These tactics of rigging elections and referenda have been used before. During the referendum on the permanent constitution, the government tampered with the results in order to prevent three provinces from rejecting it. There are indications that the US embassy, which was pressuring all the political coalition to approve the constitution in order to justify the US strategy of pulling out of Iraq, approved of this method by not objecting to it. When the results from Anbar and Salahuldin (Tikrit) provinces were negative, the government then tampered with the results from Ninevah (Mosul), claiming the no votes did not constitute the majority needed to reject the constitution. Another method was not to send ballot boxes to areas regarded as being against the constitution.
There is another indication that the April results will be similar to those in 2010. By mid-March the High Commission for the Elections (HCE), the supposed independent body responsible for conducting and observing the elections, had only distributed four million out of 21 million voting cards for eligible voters (18%). Although the HCE claims that distribution has since increased, all available figures show the percentage could only jump to 30-35%. Furthermore, it is believed that the vast majority of those whodid receive their cards are members or supporters of the parties already participating in the political process. More damning still is the collective decision by the HCE's members to resign, on account of government pressure. Later they were forced to withdraw their resignations, again due to the prime minister's interference and control over the HCE (which is directly attached to his office, not to the process).
Furthermore, due to the high level of corruption, most of the parties taking part in the political process, and their members, have accumulated huge fortunes which enable them to bribe voters with ease in a country where the majority live in poverty.
Despite all this, there are two real and serious threats to the coming elections. The first is the possibility of the two main Kurdish parties boycotting them because of their own dispute with the al-Maliki government. Judging by previous experiences though, the government will in the end give in to their demands, provided they support his candidature. If this problem is not solved the elections could be postponed and al-Maliki would remain in office for at least two more years. The second threat is of a serious blow to the prime minister's military campaign against terrorist organisations, especially in the western part of the country. In that case, the prime minister's chance of winning a third term would be seriously impaired; and that could lead to military intervention in politics, ending all hopes of elections.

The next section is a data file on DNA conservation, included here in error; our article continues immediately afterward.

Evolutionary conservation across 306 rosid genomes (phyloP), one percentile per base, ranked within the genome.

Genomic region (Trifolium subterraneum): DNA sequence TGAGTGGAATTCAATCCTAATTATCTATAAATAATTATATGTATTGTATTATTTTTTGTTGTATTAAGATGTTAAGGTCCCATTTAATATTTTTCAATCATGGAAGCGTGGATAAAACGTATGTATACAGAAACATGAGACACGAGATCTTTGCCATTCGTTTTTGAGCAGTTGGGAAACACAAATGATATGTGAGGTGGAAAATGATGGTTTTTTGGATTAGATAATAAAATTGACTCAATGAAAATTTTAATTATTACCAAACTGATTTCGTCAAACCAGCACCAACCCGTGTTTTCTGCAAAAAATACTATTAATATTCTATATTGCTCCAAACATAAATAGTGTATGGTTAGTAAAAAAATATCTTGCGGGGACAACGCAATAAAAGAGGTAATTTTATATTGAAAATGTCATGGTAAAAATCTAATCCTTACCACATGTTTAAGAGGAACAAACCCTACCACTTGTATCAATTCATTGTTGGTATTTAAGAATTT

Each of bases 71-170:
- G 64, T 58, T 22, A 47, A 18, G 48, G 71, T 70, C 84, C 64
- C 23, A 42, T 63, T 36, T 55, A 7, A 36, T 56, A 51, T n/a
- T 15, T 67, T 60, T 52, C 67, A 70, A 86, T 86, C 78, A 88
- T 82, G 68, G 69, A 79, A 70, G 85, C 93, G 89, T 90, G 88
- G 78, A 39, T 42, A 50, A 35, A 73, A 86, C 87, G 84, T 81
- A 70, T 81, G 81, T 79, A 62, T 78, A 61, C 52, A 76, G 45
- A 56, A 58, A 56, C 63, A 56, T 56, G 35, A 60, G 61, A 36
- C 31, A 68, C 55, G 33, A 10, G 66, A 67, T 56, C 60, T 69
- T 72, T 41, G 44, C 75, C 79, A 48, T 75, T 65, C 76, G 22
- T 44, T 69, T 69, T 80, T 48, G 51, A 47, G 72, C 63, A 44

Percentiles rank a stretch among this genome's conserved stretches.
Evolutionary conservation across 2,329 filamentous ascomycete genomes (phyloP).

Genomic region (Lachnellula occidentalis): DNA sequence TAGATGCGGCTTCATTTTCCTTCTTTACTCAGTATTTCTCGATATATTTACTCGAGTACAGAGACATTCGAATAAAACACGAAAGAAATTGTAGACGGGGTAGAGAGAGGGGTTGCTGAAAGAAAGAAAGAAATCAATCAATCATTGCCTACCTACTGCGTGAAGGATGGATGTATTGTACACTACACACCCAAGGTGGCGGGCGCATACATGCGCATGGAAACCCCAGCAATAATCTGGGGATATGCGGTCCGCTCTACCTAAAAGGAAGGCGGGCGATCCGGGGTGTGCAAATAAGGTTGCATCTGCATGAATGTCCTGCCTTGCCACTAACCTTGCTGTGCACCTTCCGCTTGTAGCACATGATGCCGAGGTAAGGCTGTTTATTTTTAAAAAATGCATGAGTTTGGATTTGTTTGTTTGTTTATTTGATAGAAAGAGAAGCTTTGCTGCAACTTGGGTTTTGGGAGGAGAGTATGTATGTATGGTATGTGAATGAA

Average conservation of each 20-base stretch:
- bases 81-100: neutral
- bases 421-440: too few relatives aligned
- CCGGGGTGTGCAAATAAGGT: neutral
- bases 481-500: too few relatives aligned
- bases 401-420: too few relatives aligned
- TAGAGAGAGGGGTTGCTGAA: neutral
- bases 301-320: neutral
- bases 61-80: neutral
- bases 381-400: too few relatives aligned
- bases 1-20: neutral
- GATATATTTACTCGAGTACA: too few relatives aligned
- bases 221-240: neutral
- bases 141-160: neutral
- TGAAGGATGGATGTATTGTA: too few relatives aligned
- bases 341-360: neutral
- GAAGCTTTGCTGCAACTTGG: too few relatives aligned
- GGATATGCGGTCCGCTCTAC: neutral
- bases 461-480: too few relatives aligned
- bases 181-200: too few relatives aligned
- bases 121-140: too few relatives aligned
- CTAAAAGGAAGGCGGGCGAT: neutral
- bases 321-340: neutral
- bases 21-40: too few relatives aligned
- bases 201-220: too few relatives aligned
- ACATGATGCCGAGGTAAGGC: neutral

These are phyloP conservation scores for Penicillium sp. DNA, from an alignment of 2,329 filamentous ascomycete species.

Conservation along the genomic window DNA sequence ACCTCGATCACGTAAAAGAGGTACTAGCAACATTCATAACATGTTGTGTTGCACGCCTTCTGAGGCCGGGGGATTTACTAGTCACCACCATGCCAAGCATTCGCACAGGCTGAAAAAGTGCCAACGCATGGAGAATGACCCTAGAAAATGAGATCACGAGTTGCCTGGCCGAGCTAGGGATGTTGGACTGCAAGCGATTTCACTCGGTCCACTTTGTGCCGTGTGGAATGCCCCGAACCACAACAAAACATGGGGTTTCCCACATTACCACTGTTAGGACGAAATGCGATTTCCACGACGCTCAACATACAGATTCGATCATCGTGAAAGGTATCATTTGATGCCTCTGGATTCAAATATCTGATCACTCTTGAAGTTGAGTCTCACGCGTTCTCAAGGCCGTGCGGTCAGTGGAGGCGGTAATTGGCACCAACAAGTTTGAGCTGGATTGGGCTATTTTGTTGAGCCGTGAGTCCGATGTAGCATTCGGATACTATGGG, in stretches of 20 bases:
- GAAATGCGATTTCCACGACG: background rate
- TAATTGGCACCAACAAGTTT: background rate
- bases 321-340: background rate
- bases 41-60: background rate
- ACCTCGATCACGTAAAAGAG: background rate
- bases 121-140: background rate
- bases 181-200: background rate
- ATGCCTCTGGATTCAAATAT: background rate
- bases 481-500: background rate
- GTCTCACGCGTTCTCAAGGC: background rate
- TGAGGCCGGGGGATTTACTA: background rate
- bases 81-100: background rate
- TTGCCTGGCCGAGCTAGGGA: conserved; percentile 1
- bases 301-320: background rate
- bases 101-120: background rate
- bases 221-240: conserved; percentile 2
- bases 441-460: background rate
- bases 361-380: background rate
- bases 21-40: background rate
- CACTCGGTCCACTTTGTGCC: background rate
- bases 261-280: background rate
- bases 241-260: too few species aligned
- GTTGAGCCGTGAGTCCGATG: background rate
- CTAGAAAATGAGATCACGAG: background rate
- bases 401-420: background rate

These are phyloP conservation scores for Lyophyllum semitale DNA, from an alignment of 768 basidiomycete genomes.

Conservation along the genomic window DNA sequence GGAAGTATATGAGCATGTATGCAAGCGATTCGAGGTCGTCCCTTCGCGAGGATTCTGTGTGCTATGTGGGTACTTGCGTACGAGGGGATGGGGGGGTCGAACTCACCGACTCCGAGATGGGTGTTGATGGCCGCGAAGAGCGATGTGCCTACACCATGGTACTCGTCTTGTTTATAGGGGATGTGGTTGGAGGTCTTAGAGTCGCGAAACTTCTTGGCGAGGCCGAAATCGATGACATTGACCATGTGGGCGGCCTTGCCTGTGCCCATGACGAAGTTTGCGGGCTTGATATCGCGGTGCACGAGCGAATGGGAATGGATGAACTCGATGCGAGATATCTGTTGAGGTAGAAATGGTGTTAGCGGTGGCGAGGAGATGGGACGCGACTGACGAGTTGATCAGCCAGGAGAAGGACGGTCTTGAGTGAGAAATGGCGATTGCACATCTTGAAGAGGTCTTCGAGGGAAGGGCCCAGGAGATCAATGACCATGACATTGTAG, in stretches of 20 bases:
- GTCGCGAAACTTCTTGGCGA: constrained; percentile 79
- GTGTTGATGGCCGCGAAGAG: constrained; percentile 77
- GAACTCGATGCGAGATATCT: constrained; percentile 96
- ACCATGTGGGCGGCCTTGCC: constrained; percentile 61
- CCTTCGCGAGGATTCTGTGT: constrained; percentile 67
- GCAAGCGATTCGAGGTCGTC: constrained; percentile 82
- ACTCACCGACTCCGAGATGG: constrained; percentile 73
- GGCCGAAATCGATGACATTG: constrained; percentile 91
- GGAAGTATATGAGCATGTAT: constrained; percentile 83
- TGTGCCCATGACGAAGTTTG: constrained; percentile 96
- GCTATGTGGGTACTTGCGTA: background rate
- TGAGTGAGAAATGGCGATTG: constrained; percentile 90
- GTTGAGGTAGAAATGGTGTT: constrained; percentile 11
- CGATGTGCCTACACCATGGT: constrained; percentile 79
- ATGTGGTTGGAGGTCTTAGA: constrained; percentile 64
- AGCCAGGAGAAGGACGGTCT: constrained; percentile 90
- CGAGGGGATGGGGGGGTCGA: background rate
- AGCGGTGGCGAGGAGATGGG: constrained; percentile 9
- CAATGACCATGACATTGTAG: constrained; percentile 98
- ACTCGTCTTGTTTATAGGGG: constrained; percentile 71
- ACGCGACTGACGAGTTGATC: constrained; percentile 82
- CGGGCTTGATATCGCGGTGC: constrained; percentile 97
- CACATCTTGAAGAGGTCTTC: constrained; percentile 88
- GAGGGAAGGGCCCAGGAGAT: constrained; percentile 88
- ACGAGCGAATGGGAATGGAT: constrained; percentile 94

To change any situation democratically, countries need vigilant and concerned citizens with a will for change. Iraq has neither. Many are still swayed by sectarian propaganda and are indifferent to elections because they feel they cannot change their situation. This may seem a harsh accusation -- and perhaps Iraqis are right to think as they do because, until now, there has been no real party or leading personality who could give them cause for hope. All the parties, coalitions and personalities are still the same as in 2003. Even so, they are forgetting one critical reality: They were the ones, through their negative attitudes and sectarian affiliations, who allowed the present politicians to come to power, and remain there.